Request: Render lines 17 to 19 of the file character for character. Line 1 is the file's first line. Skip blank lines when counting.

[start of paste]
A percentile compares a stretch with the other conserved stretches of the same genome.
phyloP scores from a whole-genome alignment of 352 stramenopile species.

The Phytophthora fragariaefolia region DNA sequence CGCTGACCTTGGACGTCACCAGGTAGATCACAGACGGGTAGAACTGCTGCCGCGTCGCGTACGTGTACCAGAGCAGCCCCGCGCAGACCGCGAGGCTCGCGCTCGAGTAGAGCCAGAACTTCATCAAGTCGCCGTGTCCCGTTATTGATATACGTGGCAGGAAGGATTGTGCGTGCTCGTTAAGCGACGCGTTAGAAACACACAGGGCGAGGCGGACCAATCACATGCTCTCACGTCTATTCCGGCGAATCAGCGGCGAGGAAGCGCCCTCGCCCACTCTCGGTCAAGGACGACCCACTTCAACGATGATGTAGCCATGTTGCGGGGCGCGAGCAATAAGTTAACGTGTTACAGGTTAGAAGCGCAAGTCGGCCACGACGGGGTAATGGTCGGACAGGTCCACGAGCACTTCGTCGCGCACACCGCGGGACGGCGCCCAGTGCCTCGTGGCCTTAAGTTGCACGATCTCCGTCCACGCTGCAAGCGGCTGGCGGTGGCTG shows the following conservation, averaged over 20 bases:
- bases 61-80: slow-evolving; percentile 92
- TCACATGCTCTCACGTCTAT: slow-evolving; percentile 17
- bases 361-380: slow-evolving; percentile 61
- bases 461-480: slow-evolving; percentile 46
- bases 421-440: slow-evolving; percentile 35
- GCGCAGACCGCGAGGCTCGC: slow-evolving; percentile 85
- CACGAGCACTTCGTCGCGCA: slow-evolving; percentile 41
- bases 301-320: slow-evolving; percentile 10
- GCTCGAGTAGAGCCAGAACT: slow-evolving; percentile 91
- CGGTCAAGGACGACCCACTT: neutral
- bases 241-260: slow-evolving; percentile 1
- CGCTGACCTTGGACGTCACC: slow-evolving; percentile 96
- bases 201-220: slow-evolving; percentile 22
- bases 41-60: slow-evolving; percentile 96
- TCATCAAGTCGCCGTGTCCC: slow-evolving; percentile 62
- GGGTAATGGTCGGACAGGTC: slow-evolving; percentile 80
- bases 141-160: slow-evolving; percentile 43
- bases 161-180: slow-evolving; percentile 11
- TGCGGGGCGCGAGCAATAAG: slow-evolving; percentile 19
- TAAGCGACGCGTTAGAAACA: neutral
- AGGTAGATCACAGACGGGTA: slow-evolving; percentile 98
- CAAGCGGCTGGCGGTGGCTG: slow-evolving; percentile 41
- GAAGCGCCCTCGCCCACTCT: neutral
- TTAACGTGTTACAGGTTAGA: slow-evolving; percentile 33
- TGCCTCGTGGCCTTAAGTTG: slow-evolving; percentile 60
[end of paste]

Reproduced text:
- bases 41-60: slow-evolving; percentile 96
- TCATCAAGTCGCCGTGTCCC: slow-evolving; percentile 62
- GGGTAATGGTCGGACAGGTC: slow-evolving; percentile 80